Journal de psychologie et psychothérapie

Journal de psychologie et psychothérapie
Libre accès

ISSN: 2161-0487


Influence of Indigenous Post-Natal Practices on Lactating Mothers’ Emotional Stability in Kano State, Nigeria

Usman Tunde Sa�??adu1*, Abbas Aminu Abdullahi2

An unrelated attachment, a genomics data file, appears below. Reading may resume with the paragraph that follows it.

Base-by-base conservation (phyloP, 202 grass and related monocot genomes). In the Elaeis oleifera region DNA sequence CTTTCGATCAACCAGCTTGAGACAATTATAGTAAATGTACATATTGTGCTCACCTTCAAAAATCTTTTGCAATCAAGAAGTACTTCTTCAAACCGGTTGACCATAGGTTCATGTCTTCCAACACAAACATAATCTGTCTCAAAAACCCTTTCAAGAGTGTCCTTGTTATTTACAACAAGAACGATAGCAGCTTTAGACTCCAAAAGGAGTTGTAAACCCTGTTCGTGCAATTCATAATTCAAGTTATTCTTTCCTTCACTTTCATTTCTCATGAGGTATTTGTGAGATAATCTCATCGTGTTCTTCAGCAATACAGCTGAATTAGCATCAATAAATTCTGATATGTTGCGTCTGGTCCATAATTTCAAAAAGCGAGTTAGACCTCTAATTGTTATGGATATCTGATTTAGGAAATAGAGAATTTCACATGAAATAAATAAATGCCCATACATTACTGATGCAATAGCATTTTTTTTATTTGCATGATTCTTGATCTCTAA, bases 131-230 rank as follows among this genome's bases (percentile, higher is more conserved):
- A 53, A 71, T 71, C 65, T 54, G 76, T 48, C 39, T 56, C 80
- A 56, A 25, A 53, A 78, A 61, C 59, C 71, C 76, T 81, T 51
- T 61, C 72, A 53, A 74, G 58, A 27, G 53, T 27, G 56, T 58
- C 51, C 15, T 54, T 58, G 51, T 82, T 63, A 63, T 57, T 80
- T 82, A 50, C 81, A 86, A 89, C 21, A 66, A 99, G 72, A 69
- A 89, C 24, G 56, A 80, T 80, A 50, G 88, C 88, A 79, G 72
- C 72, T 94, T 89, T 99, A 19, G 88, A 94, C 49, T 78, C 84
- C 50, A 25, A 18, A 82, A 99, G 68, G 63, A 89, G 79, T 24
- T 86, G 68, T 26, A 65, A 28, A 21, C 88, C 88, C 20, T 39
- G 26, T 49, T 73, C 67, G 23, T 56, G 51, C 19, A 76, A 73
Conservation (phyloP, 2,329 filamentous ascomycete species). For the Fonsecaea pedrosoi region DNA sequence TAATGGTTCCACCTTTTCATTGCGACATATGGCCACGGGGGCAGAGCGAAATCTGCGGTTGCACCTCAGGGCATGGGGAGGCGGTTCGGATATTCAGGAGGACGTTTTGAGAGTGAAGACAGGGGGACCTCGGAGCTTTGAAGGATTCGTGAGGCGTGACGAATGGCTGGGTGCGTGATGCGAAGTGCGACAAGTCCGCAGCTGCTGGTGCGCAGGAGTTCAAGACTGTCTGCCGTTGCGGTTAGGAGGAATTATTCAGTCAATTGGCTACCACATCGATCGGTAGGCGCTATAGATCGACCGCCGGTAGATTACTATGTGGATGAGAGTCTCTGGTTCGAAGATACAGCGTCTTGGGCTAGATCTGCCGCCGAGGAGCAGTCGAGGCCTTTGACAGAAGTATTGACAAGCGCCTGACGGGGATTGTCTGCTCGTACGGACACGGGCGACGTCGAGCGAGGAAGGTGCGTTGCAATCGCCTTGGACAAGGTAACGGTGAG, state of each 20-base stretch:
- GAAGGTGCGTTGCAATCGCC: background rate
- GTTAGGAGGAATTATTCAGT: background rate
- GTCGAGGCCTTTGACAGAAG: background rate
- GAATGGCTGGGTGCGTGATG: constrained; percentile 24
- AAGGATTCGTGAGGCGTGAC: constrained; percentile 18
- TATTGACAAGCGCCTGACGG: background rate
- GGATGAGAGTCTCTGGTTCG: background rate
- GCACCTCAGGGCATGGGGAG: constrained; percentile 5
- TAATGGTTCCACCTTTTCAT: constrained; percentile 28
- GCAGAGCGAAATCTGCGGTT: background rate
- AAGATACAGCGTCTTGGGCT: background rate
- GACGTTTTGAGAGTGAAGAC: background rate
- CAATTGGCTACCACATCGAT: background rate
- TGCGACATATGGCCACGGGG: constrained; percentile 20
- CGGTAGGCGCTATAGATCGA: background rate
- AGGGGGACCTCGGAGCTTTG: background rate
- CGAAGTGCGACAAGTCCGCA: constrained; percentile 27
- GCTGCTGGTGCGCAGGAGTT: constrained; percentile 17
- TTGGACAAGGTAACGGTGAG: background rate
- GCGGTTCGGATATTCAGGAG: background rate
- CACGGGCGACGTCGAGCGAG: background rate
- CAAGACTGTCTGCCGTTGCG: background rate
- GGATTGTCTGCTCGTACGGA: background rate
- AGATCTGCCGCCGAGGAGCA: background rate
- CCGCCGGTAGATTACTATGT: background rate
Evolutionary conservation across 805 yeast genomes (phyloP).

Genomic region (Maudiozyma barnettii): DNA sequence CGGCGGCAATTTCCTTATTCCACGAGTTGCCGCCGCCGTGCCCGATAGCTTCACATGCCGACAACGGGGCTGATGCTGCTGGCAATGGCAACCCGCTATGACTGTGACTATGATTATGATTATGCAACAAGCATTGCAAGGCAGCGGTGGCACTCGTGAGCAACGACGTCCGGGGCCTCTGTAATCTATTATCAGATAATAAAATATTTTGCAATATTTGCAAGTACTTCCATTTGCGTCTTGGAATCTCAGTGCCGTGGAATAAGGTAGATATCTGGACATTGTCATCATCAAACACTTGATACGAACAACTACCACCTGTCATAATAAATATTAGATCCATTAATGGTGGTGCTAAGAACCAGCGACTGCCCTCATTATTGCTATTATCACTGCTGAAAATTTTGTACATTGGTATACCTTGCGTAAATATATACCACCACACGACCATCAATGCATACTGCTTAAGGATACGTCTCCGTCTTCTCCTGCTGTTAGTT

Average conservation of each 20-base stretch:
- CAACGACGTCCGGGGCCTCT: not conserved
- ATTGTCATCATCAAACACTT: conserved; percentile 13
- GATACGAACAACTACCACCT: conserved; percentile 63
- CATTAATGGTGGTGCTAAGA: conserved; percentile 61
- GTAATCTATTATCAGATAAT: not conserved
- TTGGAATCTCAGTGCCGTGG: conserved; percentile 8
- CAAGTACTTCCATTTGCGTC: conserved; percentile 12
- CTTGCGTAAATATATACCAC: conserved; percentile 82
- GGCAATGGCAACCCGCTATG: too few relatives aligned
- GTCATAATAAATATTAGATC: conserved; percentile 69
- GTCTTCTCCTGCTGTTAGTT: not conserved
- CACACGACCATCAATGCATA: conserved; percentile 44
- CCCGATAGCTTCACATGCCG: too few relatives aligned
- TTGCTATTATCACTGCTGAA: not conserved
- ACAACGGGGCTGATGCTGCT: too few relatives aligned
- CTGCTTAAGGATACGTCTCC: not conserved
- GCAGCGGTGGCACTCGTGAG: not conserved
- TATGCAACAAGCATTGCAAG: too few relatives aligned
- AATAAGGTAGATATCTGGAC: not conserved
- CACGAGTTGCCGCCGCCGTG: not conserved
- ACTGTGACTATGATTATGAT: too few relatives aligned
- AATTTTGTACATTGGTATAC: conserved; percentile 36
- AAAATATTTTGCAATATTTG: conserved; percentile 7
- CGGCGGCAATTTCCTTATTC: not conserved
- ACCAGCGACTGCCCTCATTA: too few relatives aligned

Inappropriate post-natal behavior is not only linked to depression, physical problems, and poorer maternal mood and higher levels of anxiety in mothers and infant’s nutrition but also have significant and far-reaching effects on cognition, behavior, and mental health of children. Hence, the study investigated the influence of indigenous post natal practices on lactating mothers’ emotional stability in Municipal Local Government Area of Kano State Nigeria. Descriptive survey research design was adopted for the study. The population of the study comprised all lactating mothers who are within the post-natal period in Municipal Local Government Area of Kano State. The sample consisted of 220 lactating mothers who were selected through purposive sampling from the 11 maternity centers in Municipal Local Government Area of Kano State, Nigeria. A 28-item instrument developed by researchers titled ‘Indigenous Post Natal Practices Questionnaire’ (IPNPQ) and Lactating Mother’s Emotional Stability Questionnaire (LMESQ) with 20 items were used for data collection. The reliability of IPNPQ and LMESQ were confirmed through test re-test using Pearson’s Product Moment Correlation (PPMC). The reliability scores for IPNPQ are 0.77 and LMESQ 0.74 respectively. Research Questions were answered using frequency counts, mean and percentages while the formulated hypotheses were tested using Linear Regression and Analysis of Variance (ANOVA) all at 0.05 at level of significance. The result of the findings revealed that indigenous post-natal practices have positive influence on lactating mothers. The levels of emotional and psychological stability of lactating mothers were high. The result also indicated that Post-natal Practices have significant influence on emotional stability of lactating mothers. However, there is no significant influence of religious affiliation (F (2; 217)=1.797, P>0.05) and Educational background (F (10; 209)=1.372, P>0.05) of lactating mothers on indigenous post-natal practices. Based on these findings, the study concluded that Indigenous post-natal practices have high influence on lactating mothers’ emotional stability. The study therefore, recommended among others that health department should devise strategies to ensure that there is teamwork between the indigenous and Western postnatal care providers in order to incorporate beneficial indigenous post-natal practices. Some practices like hot ritual birth, confinement in heated room advocated by elders and traditional midwives (Ungozoma) need to be jettisoned by lactating mothers as these affect their emotional stability.